Journal Article

Centromere Remodeling in <i>Hoolock leuconedys</i> (Hylobatidae) by a New Transposable Element Unique to the Gibbons

Lucia Carbone, R. Alan Harris, Alan R. Mootnick, Aleksandar Milosavljevic, David I. K. Martin, Mariano Rocchi, Oronzo Capozzi, Nicoletta Archidiacono, Miriam K. Konkel, Jerilyn A. Walker, Mark A. Batzer and Pieter J. de Jong

in Genome Biology and Evolution

Published on behalf of Society for Molecular Biology and Evolution

Volume 4, issue 7, pages 648-658
Published in print January 2012 |
Published online May 2012 | e-ISSN: 1759-6653 | DOI: http://dx.doi.org/10.1093/gbe/evs048

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Gibbons (Hylobatidae) shared a common ancestor with the other hominoids only 15–18 million years ago. Nevertheless, gibbons show very distinctive features that include heavily rearranged chromosomes. Previous observations indicate that this phenomenon may be linked to the attenuated epigenetic repression of transposable elements (TEs) in gibbon species. Here we describe the massive expansion of a repeat in almost all the centromeres of the eastern hoolock gibbon (Hoolock leuconedys). We discovered that this repeat is a new composite TE originating from the combination of portions of three other elements (L1ME5, AluSz6, and SVA_A) and thus named it LAVA. We determined that this repeat is found in all the gibbons but does not occur in other hominoids. Detailed investigation of 46 different LAVA elements revealed that the majority of them have target site duplications (TSDs) and a poly-A tail, suggesting that they have been retrotransposing in the gibbon genome. Although we did not find a direct correlation between the emergence of LAVA elements and human–gibbon synteny breakpoints, this new composite transposable element is another mark of the great plasticity of the gibbon genome. Moreover, the centromeric expansion of LAVA insertions in the hoolock closely resembles the massive centromeric expansion of the KERV-1 retroelement reported for wallaby (marsupial) interspecific hybrids. The similarity between the two phenomena is consistent with the hypothesis that evolution of the gibbons is characterized by defects in epigenetic repression of TEs, perhaps triggered by interspecific hybridization.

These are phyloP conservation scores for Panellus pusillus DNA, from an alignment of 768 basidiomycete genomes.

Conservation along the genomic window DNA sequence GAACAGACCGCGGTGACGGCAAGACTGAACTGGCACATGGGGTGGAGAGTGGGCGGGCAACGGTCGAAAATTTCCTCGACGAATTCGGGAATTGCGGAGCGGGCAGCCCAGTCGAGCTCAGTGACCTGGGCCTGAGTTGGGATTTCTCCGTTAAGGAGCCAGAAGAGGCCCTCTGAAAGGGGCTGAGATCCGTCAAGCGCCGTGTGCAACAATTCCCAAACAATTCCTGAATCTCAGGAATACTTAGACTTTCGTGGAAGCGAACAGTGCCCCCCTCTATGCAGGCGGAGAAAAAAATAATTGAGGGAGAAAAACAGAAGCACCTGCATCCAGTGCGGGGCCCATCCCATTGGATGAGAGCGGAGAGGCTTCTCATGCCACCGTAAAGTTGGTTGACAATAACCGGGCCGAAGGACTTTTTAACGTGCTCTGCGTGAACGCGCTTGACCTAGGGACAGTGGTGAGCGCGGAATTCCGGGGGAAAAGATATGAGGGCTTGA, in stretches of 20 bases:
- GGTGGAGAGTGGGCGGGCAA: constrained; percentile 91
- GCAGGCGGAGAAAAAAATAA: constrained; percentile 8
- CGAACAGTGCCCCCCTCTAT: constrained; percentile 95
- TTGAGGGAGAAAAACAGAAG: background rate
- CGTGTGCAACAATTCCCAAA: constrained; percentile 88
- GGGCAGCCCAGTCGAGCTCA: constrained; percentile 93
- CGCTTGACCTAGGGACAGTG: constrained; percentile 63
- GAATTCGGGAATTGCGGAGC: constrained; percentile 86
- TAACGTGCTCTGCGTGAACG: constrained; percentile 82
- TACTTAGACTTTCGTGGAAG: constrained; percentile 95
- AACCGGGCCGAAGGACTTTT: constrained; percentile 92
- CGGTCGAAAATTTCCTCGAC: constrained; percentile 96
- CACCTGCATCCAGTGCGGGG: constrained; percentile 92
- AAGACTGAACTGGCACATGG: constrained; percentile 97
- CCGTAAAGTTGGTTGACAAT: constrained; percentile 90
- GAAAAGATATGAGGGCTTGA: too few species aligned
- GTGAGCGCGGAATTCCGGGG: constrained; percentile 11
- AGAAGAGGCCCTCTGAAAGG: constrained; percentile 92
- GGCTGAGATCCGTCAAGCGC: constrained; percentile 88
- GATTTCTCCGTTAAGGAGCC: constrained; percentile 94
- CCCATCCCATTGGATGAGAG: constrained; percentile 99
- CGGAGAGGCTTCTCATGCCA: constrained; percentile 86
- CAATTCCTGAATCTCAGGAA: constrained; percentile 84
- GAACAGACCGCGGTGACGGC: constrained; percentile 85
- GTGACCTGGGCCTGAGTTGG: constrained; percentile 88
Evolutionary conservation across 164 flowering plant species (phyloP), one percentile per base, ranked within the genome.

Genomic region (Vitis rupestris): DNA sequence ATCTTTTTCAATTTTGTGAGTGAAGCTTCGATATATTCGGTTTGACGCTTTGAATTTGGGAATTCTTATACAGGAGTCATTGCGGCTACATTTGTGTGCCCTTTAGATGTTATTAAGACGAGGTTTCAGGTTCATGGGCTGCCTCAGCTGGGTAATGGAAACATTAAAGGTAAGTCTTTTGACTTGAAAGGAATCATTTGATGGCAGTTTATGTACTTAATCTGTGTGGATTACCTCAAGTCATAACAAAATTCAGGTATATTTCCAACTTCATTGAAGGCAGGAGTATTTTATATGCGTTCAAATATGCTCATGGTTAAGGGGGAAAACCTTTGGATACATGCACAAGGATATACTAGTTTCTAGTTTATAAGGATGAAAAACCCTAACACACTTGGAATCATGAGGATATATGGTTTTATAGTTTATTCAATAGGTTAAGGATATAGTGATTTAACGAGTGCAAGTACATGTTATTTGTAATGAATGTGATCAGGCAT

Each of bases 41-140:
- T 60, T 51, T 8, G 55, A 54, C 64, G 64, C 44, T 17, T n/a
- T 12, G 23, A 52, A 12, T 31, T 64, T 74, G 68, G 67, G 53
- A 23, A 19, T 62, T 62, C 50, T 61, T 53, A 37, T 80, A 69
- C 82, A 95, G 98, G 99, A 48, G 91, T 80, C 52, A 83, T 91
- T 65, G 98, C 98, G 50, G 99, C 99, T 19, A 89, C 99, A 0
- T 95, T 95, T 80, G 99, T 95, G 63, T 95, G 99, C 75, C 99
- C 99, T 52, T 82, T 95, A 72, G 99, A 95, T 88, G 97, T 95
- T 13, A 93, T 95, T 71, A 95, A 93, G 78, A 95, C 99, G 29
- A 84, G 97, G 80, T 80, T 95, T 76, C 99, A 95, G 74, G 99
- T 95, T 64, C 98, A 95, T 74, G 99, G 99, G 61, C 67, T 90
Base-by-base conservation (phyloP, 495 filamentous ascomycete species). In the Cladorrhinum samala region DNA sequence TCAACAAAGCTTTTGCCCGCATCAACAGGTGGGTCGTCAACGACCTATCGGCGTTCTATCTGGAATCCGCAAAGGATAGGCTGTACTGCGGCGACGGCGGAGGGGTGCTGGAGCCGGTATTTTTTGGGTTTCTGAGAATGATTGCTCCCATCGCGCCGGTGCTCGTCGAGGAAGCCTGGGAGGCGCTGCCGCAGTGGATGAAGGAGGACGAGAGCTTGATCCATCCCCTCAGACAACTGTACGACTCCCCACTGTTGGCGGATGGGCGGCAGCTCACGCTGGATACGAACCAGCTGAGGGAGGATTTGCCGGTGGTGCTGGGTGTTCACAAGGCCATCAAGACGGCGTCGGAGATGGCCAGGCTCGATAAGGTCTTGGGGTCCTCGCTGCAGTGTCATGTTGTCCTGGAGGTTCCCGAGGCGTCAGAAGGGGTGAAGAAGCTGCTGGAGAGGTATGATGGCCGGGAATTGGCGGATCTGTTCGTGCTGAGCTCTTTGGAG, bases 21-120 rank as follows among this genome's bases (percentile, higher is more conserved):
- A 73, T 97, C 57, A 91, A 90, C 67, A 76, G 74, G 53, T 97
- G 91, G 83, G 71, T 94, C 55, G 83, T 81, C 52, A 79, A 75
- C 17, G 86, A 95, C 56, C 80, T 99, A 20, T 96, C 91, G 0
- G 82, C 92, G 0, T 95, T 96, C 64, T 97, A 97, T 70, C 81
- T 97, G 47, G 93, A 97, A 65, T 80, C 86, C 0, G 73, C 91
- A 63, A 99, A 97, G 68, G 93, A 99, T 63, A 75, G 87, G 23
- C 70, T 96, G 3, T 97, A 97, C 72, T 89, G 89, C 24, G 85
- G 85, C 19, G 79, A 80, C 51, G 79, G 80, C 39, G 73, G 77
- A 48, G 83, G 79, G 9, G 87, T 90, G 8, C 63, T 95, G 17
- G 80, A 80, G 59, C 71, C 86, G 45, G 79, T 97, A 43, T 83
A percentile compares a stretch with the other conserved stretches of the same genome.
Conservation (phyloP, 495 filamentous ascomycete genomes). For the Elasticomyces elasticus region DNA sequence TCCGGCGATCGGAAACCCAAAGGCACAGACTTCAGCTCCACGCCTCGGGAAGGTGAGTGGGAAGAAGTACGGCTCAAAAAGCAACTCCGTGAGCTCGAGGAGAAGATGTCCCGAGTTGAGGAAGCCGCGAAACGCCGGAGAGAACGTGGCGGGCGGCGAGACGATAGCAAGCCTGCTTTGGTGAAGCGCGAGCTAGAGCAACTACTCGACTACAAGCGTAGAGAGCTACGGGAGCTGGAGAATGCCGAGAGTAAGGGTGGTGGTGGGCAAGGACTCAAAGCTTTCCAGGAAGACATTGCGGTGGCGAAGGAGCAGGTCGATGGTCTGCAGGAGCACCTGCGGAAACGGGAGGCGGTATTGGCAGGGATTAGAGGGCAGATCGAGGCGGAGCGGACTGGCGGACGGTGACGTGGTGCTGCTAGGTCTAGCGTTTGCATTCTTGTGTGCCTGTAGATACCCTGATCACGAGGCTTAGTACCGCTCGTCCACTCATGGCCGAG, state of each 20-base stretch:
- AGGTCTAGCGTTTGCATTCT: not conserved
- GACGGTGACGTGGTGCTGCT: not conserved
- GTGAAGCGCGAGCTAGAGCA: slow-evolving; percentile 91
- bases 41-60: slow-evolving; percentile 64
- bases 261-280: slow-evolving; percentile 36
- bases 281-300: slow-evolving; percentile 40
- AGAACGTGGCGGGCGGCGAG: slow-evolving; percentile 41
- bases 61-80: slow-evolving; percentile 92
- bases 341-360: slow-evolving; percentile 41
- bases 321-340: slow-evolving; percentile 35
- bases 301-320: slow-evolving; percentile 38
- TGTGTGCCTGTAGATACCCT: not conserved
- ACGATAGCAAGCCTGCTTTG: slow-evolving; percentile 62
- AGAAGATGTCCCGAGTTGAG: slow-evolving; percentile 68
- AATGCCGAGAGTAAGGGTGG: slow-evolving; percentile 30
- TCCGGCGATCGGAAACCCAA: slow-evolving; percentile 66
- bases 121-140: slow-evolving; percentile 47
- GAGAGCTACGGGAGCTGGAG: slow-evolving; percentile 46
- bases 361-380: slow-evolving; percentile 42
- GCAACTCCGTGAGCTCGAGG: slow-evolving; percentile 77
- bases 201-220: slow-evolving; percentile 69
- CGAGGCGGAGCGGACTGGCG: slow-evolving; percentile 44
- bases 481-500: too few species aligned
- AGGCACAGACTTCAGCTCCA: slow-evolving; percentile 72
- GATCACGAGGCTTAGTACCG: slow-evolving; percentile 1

Keywords: gibbon; centromere; transposable element; SVA; hybrid

Journal Article.  6739 words.  Illustrated.

Subjects: Bioinformatics and Computational Biology ; Evolutionary Biology ; Genetics and Genomics

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